Before departing for Vietnam 51 years ago, Army Sgt. 1st Class Raymond “Bill” Myers left behind his ID, dog tags and a gold ring he had never taken off before. He told his brother-in-law that he had a bad feeling about the mission and didn’t think he would be coming home. He asked him to watch over his wife and children after he was gone. Myers then boarded a military-chartered Flying Tiger Airline Lockheed Super Constellation aircraft at Travis Air Force Base in California. After several stops, the plane disappeared over the Pacific and the 93 American soldiers, three South Vietnamese military men and 11 crewmembers onboard were never heard from again. They were declared dead less than two months later. Myers’ son, Tommy Joe — like the families of the other lost Americans — has no answers about his father’s fate. Adding to that pain is how his father and the others have been forgotten. Their names are not on the Vietnam Veterans Memorial in Washington, D.C., and no government agencies — Army, Air Force, Defense Department, National Archives, State Department, CIA — admit to possessing records related to the soldiers and their mission. None could provide Stars and Stripes with a list of the deceased, although they are mentioned in a Civil Aeronautics Board crash report from 1962.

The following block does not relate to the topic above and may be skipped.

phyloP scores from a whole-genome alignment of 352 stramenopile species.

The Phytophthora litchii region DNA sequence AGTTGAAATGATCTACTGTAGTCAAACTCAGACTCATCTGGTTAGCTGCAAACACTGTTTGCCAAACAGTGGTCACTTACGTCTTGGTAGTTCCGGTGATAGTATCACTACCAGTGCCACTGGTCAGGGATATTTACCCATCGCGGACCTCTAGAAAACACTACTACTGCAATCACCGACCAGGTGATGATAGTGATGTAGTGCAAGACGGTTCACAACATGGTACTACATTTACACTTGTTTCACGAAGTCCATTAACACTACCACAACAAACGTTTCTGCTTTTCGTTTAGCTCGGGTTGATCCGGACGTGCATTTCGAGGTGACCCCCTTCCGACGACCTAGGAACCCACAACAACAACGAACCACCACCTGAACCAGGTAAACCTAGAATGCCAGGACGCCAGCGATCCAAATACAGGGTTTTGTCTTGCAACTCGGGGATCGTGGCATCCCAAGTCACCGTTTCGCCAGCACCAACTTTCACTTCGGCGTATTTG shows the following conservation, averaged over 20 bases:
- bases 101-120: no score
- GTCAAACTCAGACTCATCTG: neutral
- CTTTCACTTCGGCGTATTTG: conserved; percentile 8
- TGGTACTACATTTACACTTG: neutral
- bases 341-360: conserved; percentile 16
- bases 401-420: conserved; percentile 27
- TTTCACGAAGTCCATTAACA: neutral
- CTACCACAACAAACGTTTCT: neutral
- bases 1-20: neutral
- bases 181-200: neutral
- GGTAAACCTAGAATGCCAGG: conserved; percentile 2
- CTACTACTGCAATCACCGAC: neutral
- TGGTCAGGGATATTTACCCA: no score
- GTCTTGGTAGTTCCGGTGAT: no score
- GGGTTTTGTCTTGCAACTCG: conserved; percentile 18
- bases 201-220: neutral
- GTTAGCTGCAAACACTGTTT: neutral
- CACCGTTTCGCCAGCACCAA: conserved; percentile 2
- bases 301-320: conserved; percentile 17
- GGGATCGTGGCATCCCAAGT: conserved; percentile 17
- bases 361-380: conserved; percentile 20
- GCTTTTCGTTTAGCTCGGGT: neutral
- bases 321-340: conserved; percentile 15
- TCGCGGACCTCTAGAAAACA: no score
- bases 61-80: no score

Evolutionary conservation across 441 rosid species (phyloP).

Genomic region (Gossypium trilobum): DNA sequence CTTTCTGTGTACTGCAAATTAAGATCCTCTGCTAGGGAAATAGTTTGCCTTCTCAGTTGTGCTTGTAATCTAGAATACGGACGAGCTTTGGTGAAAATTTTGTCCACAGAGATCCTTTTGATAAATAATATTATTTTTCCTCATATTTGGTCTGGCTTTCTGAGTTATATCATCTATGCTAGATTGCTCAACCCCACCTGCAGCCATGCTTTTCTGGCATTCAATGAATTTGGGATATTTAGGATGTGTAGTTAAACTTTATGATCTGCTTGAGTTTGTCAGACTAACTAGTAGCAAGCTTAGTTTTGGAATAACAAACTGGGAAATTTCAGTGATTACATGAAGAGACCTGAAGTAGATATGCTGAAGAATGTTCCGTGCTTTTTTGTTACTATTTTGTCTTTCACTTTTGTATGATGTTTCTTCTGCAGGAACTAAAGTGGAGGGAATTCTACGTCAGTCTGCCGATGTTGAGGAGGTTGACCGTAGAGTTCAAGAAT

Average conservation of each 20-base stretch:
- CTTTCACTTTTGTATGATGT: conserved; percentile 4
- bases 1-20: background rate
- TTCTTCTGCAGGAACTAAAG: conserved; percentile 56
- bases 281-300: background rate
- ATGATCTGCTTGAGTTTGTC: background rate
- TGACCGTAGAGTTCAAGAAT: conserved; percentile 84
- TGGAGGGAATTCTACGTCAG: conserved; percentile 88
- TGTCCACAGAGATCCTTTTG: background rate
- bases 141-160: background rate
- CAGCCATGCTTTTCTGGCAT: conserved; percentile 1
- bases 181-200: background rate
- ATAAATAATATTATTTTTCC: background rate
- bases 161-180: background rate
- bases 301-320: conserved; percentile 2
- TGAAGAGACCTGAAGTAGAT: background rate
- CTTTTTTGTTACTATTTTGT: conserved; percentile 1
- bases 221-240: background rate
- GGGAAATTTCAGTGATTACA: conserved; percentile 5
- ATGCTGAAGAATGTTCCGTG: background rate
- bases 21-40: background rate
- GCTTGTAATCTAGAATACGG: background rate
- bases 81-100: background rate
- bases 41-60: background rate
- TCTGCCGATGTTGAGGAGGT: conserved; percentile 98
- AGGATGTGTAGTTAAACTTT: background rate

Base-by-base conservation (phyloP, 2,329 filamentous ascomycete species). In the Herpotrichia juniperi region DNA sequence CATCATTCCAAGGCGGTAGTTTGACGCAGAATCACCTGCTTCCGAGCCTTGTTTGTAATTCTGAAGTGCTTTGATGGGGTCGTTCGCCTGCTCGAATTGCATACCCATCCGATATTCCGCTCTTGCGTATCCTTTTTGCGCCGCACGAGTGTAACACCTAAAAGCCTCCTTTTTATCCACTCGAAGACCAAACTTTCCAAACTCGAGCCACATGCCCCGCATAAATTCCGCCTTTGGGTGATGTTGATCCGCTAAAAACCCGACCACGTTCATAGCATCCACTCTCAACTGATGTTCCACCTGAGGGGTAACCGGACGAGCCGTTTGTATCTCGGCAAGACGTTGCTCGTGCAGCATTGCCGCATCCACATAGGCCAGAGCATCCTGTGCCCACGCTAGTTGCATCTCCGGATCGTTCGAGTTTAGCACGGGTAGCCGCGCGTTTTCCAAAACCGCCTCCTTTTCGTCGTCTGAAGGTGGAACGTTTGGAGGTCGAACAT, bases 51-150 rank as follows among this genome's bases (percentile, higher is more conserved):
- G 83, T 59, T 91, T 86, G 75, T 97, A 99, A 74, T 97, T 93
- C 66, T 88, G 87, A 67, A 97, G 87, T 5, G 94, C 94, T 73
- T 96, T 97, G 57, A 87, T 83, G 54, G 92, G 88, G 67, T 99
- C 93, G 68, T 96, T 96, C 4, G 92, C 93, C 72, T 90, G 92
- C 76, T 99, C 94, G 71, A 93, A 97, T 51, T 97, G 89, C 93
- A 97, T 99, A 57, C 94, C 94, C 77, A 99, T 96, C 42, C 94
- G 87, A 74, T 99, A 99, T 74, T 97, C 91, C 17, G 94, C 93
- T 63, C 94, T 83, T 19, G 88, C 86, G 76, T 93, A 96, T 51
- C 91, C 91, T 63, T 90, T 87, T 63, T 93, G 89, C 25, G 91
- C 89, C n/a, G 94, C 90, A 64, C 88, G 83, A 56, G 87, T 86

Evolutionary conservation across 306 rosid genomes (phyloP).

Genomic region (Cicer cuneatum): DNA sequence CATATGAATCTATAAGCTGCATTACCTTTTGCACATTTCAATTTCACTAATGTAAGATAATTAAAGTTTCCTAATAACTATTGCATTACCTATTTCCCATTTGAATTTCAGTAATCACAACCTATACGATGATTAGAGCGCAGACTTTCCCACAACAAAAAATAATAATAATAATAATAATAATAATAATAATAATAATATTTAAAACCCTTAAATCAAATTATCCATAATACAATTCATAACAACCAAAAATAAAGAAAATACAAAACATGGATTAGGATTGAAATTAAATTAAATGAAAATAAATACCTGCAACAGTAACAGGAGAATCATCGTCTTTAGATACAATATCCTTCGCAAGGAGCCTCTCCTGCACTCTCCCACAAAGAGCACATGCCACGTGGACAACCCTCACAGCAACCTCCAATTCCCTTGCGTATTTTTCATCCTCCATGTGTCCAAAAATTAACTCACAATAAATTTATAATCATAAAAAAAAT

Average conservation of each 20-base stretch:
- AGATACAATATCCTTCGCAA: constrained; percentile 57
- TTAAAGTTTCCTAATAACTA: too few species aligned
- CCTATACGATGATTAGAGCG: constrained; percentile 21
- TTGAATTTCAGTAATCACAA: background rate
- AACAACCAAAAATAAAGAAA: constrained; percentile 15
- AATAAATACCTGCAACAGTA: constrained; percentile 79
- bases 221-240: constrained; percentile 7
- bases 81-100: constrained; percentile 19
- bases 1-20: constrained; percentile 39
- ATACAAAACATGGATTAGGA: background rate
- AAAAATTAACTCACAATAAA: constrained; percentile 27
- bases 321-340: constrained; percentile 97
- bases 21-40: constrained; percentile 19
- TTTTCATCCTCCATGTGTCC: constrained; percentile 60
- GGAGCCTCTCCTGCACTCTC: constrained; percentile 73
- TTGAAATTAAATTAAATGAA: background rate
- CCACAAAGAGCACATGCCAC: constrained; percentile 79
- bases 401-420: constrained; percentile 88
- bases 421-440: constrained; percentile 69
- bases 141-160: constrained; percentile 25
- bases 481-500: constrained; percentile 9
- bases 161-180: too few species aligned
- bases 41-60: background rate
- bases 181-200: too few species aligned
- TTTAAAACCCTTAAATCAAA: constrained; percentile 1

A petition has been launched to get the names added to the wall. Proponents face an uphill battle and need to prove that the plane was headed to Vietnam for a combat mission — which has been impossible without documentation — or through the special intervention of elected officials. “They were flying into harm’s way,” said Frank Allen, the Massachusetts man who started the change.org petition in October. Allen is related to one of the men, Sgt. Howard Gallipeau Jr., by marriage. “Had they survived and landed, they might have died under different circumstances. The military treats it like a car accident. They should be honored for what they did.” Allen’s petition calls for 1,000 signatures, although they are hoping for many more. The petition will be sent to Defense Department officials after it closes in October. Tommy Joe Myers said after years of being turned away and threatened when pressing for answers and recognition, he has lost all hope. “It’s hurtful that they won’t put these guys’ names on the wall,” he said. “People need to know what these guys sacrificed. Just give them the same courtesy and respect other guys have gotten.” A few good men In early 1962, the U.S. was slowly ramping up involvement in Vietnam, according to editions of Pacific Stars and Stripes from the time. Known military operations were limited mostly to advising the South Vietnamese, and ferrying troops into battle and limited engagements with communist forces when fired upon. The men on Flight 739 appear to have been hand-picked for the mission; they came from bases across the country, according to Vietnam veteran and retired Marine Bruce Swander, who has spent the last 10 years researching the flight in an effort to get their names added to the wall. He said his research indicates they were advisers trained in communications and not Special Forces. Pacific Stars and Stripes reported after the plane disappeared that the men were trained jungle troops. Myers was an all-American boy, according to his son. He grew up in Carterville, Ill., with Steve McQueen good looks and piercing blue eyes. He played minor league baseball in the St. Louis Cardinals organization and commanded attention when he entered the room. But his real passion was military service. Myers was listed as a supply sergeant in the heavily redacted file his son received upon filing a Freedom of Information Act request several years ago, but he could also speak a multitude of languages. He was a veteran of World War II and had been wounded during two combat tours in Korea. Myers received his orders to head to Vietnam on March 13, 1962, according to a copy of the orders obtained by Stars and Stripes. The next morning he would be on the ill-fated Military Air Transport Service chartered Flying Tiger Line Flight 739. As was the case with Myers, Spc. 4 Roger Oliver’s family put a headstone in the ground in his hometown after the plane disappeared. Oliver, from Victory, Wis., was “very studious,” and he joined the Army and was trained in communications, according to his sister, Gloria Oliver Warmuth. He also told his father that he wouldn’t be coming home from the mission and asked him to take care of his pregnant wife and baby after he was gone. His daughter was born later that year. “He said, ‘I won’t be back from this,’ ” Oliver’s daughter, Kristina Hoge, told Stars and Stripes. “My grandfather told him, ‘You’ll be fine.’ I think it haunted my grandfather.” Hoge said over the years she was told by her father’s friends that he was involved in “black ops.” A condolence letter from his commanding officer at Fort Leonard Wood, Mo., states that he worked in the Film Library Division there. Her mother thought he was going to Vietnam to make a training film. Army photos of Sgt. Howard Gallipeau Jr. from Korea show the communications specialist relaying fire instructions over a field radio from “no man’s land” during fighting. He would be wounded in action, have surgery and re-enlist. He was tough but warmhearted, his son, Howard Gallipeau III, told Stars and Stripes. Eerily, the sergeant too told his wife he would not be coming back alive. “Before he left, he said, ‘I don’t think I’m going to be coming home from this one,’ ” his son said. “My mom tried to talk him out of going but he said. ‘I have to serve my country.’ ” The three families contacted by Stars and Stripes said they didn’t know each other and hadn’t shared their stories among themselves. Flight 739 Flight 739 left Travis Air Force Base on March 14, 1962, with a destination of Saigon, according to a copy of the 1962 Civil Aeronautics Board crash report obtained by Stars and Stripes. No cargo other than passengers, crewmembers and their belongings was reported. U.S. Army Security Service checked all passengers including the unknown foreign nationals. The flight successfully stopped for refueling in Honolulu, where minor maintenance was performed on the engine ignition systems before they departed for Wake Island, the report said. They arrived at Wake, where maintenance was once again performed before heading to Guam. They arrived at Guam with no reported problems. “There were no mechanical discrepancies reported and no maintenance was required,” the report said. After a short layover, they were off again to Clark Air Base, Philippine Islands. They contacted control several times during their flight, and no disturbances or issues were reported. They were last heard from just after midnight March 16, 1962, 270 miles west of Guam. Shortly after, the flight stopped answering radio transmissions, the report said. They were never heard from again. Search-and-rescue operations were launched from Guam and the Philippines within hours, the report said. A Liberian-flagged Standard Oil of California super tanker and its Italian crew reported seeing a midair explosion in the area where Flight 739 should have been. “It was recalled that a vapor trail, or some phenomenon resembling a vapor trail, was first observed overhead and slightly to the north of the tanker and moving in an east to west direction,” the report said. “As this vapor trail passed behind a cloud, there occurred an explosion, which described by witnesses as intensely luminous, with a white nucleus surrounded by a reddish-orange periphery with radial lines of identically colored light. The explosion occurred in two pulses lasting between two and three seconds and from it two flaming objects of unequal brightness and size apparently fell, at disparate speeds, into the sea.” A bright target was observed on the ship’s radar during the last 10 seconds of the fall of the slower of the two objects, the report said. The ship changed its course and searched the area for 5½ hours with no results. Over the next eight days, an armada of more than 50 planes and 7th Fleet assets searched 75,000 square miles of sea around the clock between Guam and the Philippines. Two Stars and Stripes reporters covered the search. “I remember flying around in the aircraft for hours and hours and hours,” former Stripes reporter Paul Rogers recalled recently. Rogers said no theories emerged at the time as to what happened to the plane. “We were really just looking for it.” It didn’t take long for conspiracy theories to swirl. On the front page of the March 18 Japan edition of Stars and Stripes, the owner of the planes alleged that sabotage or hijacking were possibilities. Another Flying Tiger plane carrying secret military cargo destined for the area had crashed in the Aleutians the same day as Flight 739, killing one member of the crew. However, that crash was later attributed to pilot error. The search for Flight 739 was called off March 23. Not a single piece of the aircraft, the bodies or any emergency life rafts were ever found. The report stated that anyone with intent in Hawaii, Wake Island or Guam could have accessed the flight lines and aircraft and that the plane was left unattended in a dimly lit area in Guam. George Gewehr, historian for Flying Tiger Line Pilots Association, said many in his organization have long believed it was friendly fire that brought down the plane. Hoge said her mother believed the plane was hijacked. Swander believes it was mechanical failure. “The government has kept a tight lid on what did happen,” Gewehr said. “We didn’t pursue any investigation on it. It’s a pretty open-ended story on our part; we treated it as a bad accident and went on our way. I know if the truth could be found it would be a great thing for the families of all concerned.” ‘Thank God I didn’t get on that plane’ Dan Asensio and Johnny Byrnes — privates first class in communications — remember sitting at the Travis Army terminal with the 93 men. They also had received orders to Vietnam. Asensio said the two men didn’t really fit in with the others — Ranger communications specialists trained in jungle warfare. He said the group appeared to be of a higher grade than he and Byrnes. As the names were called out, each man stepped forward. Asensio and Byrnes were told there were issues with their passports and they were being held back. Neither man remembers seeing the South Vietnamese military men at the terminal. Byrnes recalls going up to the bus that would bring the men to the doomed plane to say goodbye to a softball buddy he met at a command in Georgia. He doesn’t remember his name. “I said goodbye and told him to save a few (enemy fighters) for me,” said Byrnes, who became a New York City police officer. “I’ll never forget those words … I’ll never forget them reading their names off and the guys stepping out.” The pair would take a commercial flight later in the day. They arrived safely in Vietnam for their 13-month tour at a communications compound near Saigon, where they were told of the crash. Their families had believed they were dead for several days. “I felt invincible after that,” Byrnes said. “Thank God I didn’t get on that plane.” In the years since, Asensio has written letters to representatives to try and get the men’s names added to the wall. “I get goose bumps thinking about how close I was to getting on that plane,” Asensio said. “My main concern is to get those guys’ names on the wall.” The wall The guidelines for inclusion on the Vietnam Memorial are mandated by Congress. Since 1982, changes have been made to the eligibility requirements but the general rules state that the someone can be added if they died — regardless of cause or circumstance — within the designated combat zone boundaries, if combat-related wounds, accident or illness incurred in country led to their death elsewhere, or if they were “going to or returning from” a combat mission. Army officials told Stars and Stripes that the men on Flight 739 did not meet the criteria for serving in the “Vietnam area of responsibility.” Swander said he had hoped to prove that the men fell under the third option. However, with no documentation available, it has been impossible. “The problem from day one has been to document that these men were on a ‘mission’ — as opposed to replacements or manpower escalation,” he said. “Unfortunately, all records showing what they were trained in, why they were picked and what they were going to do there have been redacted from their files.” Swander said the men do not fit cleanly within the rules, which are open to interpretations depending on who looks at each case. Over the years, there have been two exceptions, but both took special intervention. Names have been added for a heart attack at a desk in Thailand, or a stateside suicide after being freed from a communist prison, Swander said. But the example that most strongly supports including those on Flight 739 is the addition of names of servicemembers who died after a Marine Corps KC-130F crashed into the sea upon take-off from Hong Kong on Aug. 24, 1965. The plane was returning to Vietnam from a rest-and-recuperation period so the troops on board could finish their tours, Swander said. The 54 Marines who lost their lives were added to the wall in 1983, and the five sailors who died were added a year later thanks to approval by President Ronald Reagan. “Although the aircraft was en route to Vietnam, it was outside of the designated war zone,” Swander said. Family anguish Answers as to what happened to the men of Flight 739 and their mission remains elusive. The only document received after requests from Stars and Stripes from any government agency was a report that detailed sorties that searched for Flight 739. Despite the coordinates of the explosion being known, Joint POW/MIA Accounting Command officials never searched for wreckage because the incident was never assigned to them as a killed-in-action case, a spokesman said. A spokeswoman from the Defense POW/Missing Personnel Office said they are responsible for wartime losses only. Neither the Air Force casualty office nor the Army’s Human Resources Command, which tracks casualties, had any information. “It’s like they were meant to disappear,” Gloria Oliver Warmuth said. “They have been forgotten.” Everyone briefed on the details of the case seems to be in agreement, that more needs to be done for the 93 that were lost. “It really burns me up when things like this happen with the loss of an aircraft and its crew/passengers and the incident is quickly forgotten,” Travis Air Force Base historian Mark Wilderman wrote in an email to Stars and Stripes after finding nothing in an exhaustive search of their records. Failure to recognize their efforts dishonors the folks who lost their lives in the line of duty, he said. Officials from Veterans of Foreign Wars agreed. “Though we may never know why the aircraft went down, it would still bring great solace to surviving family members for their loved ones to be recognized for the mission they never got to complete,” said national VFW spokesman Joe Davis. “There are far worse things than dying for one’s country, and being forgotten tops that list.” So time continues to pass; wives and siblings of the 93 passengers grow old or die. Their children have no place among fellow veterans to honor the fathers they barely knew. “Getting their names on the wall in Washington, D.C., would be an awesome thing,” Howard Gallipeau III said. He believes his father deserves a spot. “He went to war and didn’t come home. He died for his country. That makes him a hero.”